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    #1

    Is it grammatically correct to use "was no"?

    I did a gapped text task where I came across the following sentences: "The big music story of 2005 turned out to be the success of the Arctic Monkeys, a British group whose debut single went straight to the top of the charts. But theirs was...ordinary success story in the music business."
    I filled the gap "was...ordinary" with "not" and was surprised because the correct answer was "no" (But theirs was no ordinary success story in the music business). Why so? Is it the definite rule to use "no"?
    Thanks in advance!

  1. euncu's Avatar
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    #2

    Re: Is it grammatically correct to use "was no"?

    If there was "an" before "ordinary", "not" would be correct.

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    #3

    Re: Is it grammatically correct to use "was no"?

    Quote Originally Posted by LizzyBennet View Post
    I did a gapped text task where I came across the following sentences: "The big music story of 2005 turned out to be the success of the Arctic Monkeys, a British group whose debut single went straight to the top of the charts. But theirs was...ordinary success story in the music business."
    I filled the gap "was...ordinary" with "not" and was surprised because the correct answer was "no" (But theirs was no ordinary success story in the music business). Why so? Is it the definite rule to use "no"?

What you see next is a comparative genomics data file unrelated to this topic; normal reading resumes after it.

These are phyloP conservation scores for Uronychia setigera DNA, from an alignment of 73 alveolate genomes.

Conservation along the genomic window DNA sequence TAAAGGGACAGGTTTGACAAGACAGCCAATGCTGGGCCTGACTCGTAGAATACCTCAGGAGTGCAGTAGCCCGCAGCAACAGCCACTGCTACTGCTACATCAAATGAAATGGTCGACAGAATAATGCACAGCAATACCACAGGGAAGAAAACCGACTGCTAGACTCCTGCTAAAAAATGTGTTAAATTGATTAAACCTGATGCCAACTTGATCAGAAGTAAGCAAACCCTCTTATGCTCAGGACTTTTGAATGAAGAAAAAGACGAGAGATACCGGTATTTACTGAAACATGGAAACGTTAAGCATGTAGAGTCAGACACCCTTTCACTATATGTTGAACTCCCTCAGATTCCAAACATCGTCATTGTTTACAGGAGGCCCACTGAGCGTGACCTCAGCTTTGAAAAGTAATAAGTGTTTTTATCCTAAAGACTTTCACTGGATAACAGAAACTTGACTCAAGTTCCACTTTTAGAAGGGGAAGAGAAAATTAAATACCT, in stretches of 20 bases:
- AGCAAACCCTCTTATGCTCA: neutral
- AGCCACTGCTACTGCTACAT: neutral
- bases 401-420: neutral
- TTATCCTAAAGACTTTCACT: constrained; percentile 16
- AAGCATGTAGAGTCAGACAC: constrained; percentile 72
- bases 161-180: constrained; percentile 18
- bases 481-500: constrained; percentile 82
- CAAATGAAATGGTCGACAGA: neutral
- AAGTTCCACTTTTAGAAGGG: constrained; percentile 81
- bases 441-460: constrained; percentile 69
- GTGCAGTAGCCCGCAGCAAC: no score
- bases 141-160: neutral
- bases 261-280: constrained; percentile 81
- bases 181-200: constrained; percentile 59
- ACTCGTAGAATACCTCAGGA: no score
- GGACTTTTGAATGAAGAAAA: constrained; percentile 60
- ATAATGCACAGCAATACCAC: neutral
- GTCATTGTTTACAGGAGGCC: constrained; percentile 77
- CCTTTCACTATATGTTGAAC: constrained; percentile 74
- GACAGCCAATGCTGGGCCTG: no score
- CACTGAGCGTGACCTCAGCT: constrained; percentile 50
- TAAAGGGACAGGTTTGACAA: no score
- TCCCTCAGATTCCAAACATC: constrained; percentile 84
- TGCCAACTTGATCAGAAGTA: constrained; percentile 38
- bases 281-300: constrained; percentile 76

Thanks in advance!
    It may be clearer if you think of it as the following:
    Their story was no success story, which is the opposite of
    Their story was a success story.

    As mentioned by euncu, no could be replaced by "not a".

    As I understand it, in such situations we use "no" when we want to emphasize the negative.

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    #4

    Re: Is it grammatically correct to use "was no"?

    no ordinary success story = not an ordinary success story


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    #5

    Re: Is it grammatically correct to use "was no"?

    Quote Originally Posted by RonBee View Post
    no ordinary success story = not an ordinary success story

    So, can I say both: 1.This is no smoking area or 2. This is not a smoking area
    Thanks.

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    #6

    Re: Is it grammatically correct to use "was no"?

    Quote Originally Posted by nuharani View Post
    So, can I say both: 1.This is a no smoking area or 2. This is not a smoking area
    Thanks.

  4. Raymott's Avatar
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    #7

    Re: Is it grammatically correct to use "was no"?

    Quote Originally Posted by nuharani View Post
    So, can I say both: 1.This is no smoking area or 2. This is not a smoking area
    Thanks.
    No you can't. You need 'a' in both sentences.
    In the vast majority of cases, 'not a' cannot be replaced by 'no' and vice versa. It only applies to this construction.

    It's usually used in sentences such as this:
    1. I like words, but I'm no linguist.
    2. I play tennis, but I'm no Roger Federer.
    3. Chopin was no ordinary pianist.


    "I'm not a linguist" is a mere statement of fact. "I'm no linguist" means something like "Please don't assume I know much about linguistics".
    It can mean "not any kind of" or "nowhere near as good as" (1. and 2.)
    In 3. it has an intensifying effect.
    Last edited by Raymott; 05-Jan-2010 at 15:38.

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